I m 65. I got my chance as a teenager to learn some skills with my dad, when he retired and started making solid hardwood furniture for the house. It was eye opening to watch hardwood log being unloaded off the barges at the docks in Pensacola, FL. Lumber imported was located right along the bayou where the barges were flooded to sink and release the logs. Had the opportunity to tag along with the millwright and see 4-8 foot logs 60-80 feet long, sawed into 8/4 slabs, 6×6 timbers, or custom cut to your spec.
My dad purchased a number of pieces over the course of a number of years. His passion was British Campaign Furniture. He made around 5 pieces – solid mahogany. I cherish 2 of those pieces in my house today. That is where I learned a lot skills with my dad. I my only wish is that I had half the skills my dad than, but I m trying to improve with each piece I build. Also my budget is a little more restrained than my dad. Mostly being the cost deference in price from than until now. It blows my mind how cheap it was back then. One still rings in my head 4×12 x 8/4 $80 bucks each., he bought two that day. My wish these days is room to swing a board around in my shop with out hitting something (1 car garage). Still learning new skills and I guess I always will.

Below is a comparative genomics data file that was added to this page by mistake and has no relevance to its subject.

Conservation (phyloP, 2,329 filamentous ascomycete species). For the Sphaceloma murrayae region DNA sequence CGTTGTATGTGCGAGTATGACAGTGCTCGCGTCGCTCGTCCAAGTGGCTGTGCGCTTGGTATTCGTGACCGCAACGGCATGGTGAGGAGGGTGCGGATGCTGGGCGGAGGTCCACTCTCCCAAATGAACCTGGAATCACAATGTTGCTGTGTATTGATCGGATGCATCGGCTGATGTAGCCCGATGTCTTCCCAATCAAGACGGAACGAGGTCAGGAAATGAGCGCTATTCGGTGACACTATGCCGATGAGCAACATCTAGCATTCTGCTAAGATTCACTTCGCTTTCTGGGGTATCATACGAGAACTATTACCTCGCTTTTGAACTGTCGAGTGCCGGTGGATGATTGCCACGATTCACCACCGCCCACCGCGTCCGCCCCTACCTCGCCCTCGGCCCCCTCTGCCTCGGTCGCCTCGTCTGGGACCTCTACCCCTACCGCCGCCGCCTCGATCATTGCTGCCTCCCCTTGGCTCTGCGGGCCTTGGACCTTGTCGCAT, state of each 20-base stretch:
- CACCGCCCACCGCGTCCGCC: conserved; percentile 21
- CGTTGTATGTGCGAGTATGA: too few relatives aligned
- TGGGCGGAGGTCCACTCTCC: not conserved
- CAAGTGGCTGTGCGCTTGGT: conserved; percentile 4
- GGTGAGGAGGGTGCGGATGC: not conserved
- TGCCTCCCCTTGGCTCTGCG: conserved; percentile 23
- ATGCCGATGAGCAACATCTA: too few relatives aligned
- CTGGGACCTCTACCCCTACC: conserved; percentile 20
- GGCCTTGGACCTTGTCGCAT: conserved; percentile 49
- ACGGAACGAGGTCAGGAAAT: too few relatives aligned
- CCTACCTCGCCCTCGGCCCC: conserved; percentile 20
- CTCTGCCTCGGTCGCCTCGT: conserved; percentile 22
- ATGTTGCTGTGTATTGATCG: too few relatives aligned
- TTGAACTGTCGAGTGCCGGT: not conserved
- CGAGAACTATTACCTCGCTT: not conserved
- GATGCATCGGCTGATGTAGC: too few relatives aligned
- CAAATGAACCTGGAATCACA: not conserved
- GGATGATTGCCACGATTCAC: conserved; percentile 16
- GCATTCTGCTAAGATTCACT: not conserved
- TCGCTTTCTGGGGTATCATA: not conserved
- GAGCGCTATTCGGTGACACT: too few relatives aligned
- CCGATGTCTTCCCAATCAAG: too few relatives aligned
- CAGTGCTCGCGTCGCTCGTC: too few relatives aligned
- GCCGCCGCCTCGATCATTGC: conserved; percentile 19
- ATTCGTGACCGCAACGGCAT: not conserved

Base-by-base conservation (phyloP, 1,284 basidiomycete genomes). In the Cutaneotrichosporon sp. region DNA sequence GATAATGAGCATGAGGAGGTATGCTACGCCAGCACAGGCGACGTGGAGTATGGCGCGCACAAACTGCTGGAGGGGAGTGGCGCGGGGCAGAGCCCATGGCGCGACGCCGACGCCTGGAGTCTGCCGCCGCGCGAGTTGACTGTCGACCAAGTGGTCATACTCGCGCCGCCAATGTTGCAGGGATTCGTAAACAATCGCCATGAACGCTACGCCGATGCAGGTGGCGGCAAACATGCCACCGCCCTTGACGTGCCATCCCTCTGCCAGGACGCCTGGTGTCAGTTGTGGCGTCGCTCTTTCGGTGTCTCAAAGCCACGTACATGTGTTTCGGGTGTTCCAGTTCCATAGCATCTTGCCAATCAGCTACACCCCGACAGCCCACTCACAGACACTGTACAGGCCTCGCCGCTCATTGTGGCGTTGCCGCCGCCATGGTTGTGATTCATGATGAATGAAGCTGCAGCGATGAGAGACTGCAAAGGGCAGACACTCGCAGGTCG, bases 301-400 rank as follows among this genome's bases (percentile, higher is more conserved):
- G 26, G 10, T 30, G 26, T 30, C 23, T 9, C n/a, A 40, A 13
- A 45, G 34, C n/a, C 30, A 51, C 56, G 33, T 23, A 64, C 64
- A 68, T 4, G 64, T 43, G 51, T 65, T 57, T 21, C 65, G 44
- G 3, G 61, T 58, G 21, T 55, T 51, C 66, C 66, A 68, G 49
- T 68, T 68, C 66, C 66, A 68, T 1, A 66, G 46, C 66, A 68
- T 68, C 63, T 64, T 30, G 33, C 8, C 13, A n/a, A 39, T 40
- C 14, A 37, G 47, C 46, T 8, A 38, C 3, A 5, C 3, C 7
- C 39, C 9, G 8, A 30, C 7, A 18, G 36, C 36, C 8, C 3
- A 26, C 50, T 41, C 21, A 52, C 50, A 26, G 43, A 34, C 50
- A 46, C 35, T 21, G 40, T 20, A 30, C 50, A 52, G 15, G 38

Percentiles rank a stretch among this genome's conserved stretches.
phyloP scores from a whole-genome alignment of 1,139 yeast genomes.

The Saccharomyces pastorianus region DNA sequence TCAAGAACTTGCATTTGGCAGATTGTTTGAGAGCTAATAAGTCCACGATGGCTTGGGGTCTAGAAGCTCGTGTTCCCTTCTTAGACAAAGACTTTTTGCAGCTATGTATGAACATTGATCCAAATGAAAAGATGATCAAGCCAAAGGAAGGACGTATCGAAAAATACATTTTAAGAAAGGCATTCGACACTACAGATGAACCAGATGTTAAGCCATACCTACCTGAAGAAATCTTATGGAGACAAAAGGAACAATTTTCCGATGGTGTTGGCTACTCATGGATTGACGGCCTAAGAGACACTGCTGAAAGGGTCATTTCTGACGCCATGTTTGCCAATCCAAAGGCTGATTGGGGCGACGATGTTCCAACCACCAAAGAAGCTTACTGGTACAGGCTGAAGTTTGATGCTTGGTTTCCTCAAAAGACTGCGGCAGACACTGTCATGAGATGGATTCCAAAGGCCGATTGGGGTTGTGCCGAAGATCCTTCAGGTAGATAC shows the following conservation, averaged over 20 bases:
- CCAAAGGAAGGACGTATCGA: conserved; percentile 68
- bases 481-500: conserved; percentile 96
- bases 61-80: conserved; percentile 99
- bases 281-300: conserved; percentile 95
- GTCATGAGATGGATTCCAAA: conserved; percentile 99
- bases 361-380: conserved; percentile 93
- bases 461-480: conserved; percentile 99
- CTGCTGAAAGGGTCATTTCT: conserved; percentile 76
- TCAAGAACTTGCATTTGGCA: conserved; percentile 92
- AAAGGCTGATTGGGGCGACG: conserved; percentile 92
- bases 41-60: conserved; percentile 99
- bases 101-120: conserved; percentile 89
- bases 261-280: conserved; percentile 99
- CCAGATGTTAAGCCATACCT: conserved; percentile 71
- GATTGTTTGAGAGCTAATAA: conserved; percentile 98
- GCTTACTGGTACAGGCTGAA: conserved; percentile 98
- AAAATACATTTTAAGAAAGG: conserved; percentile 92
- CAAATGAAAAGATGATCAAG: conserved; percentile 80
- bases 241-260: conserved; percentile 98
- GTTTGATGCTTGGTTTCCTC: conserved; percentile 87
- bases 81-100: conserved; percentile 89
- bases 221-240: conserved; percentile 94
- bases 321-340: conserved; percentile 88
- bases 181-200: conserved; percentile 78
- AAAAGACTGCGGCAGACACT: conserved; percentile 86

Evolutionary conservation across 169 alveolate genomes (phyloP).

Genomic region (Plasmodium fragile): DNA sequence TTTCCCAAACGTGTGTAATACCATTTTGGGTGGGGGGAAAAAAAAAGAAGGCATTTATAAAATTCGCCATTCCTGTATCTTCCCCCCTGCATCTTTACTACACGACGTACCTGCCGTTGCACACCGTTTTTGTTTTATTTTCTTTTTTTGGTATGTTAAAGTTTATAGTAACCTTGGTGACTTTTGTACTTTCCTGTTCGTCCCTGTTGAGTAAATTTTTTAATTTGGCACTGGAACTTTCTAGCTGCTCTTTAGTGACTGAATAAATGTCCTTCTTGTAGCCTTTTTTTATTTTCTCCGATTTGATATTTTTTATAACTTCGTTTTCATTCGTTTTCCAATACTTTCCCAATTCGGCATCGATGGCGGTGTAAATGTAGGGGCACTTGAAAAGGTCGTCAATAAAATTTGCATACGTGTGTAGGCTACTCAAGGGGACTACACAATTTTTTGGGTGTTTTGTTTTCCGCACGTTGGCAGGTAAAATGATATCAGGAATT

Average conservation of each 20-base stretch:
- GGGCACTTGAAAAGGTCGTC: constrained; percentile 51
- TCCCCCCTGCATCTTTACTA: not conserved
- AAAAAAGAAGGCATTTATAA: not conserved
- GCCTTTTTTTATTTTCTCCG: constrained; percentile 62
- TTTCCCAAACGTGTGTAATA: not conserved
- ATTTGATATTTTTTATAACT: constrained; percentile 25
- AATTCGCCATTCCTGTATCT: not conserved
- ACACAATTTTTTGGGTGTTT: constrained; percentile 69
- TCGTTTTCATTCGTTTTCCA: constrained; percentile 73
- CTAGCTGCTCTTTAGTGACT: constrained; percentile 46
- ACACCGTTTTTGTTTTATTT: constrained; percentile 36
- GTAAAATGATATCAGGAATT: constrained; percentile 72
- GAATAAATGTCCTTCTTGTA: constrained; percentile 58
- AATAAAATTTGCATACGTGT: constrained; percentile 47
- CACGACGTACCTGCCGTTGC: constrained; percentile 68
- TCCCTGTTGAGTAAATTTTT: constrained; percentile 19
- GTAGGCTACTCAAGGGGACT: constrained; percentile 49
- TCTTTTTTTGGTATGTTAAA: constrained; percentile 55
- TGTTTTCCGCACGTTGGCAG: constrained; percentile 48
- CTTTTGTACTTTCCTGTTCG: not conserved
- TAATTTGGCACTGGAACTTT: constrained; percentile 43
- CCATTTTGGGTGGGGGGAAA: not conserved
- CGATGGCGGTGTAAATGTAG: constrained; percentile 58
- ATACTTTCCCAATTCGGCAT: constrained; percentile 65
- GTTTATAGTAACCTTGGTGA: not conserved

- ocean

Hot dang that must have been HEAVY. One sheet of 3/4 ply is pretty heavy but that’s a whole different level! haha

View Jim Jakosh's profile

Jim Jakosh

22537 posts in 3469 days


#14 posted 05-08-2019 02:55 AM

We are all young at heart. I’m 73 and have been on here for 9.455 years ( 3451 days) When I stumbled on Lumberjocks, there were 13,000 members…............now there are over 280,000 …...........because it is the best woodworking site on the Internet!!!!!!!!!!! I’m a toolmaker by trade and never worked with wood much until I retired. Now I can make my woodworking tools.

cheers, Jim

-- Jim Jakosh.....Practical Wood Products...........Learn something new every day!! Variety is the Spice of Life!!

View mel52's profile

mel52

814 posts in 629 days


#15 posted 05-08-2019 04:22 AM

Will be 67 this summer. Had an uncle that had a construction company when I was growing up. He let me hang around and help on what I could. Kind of got into my blood and have been working in wood one way or the other since then both as a hobby and for a living years ago. Mel

-- MEL, Kansas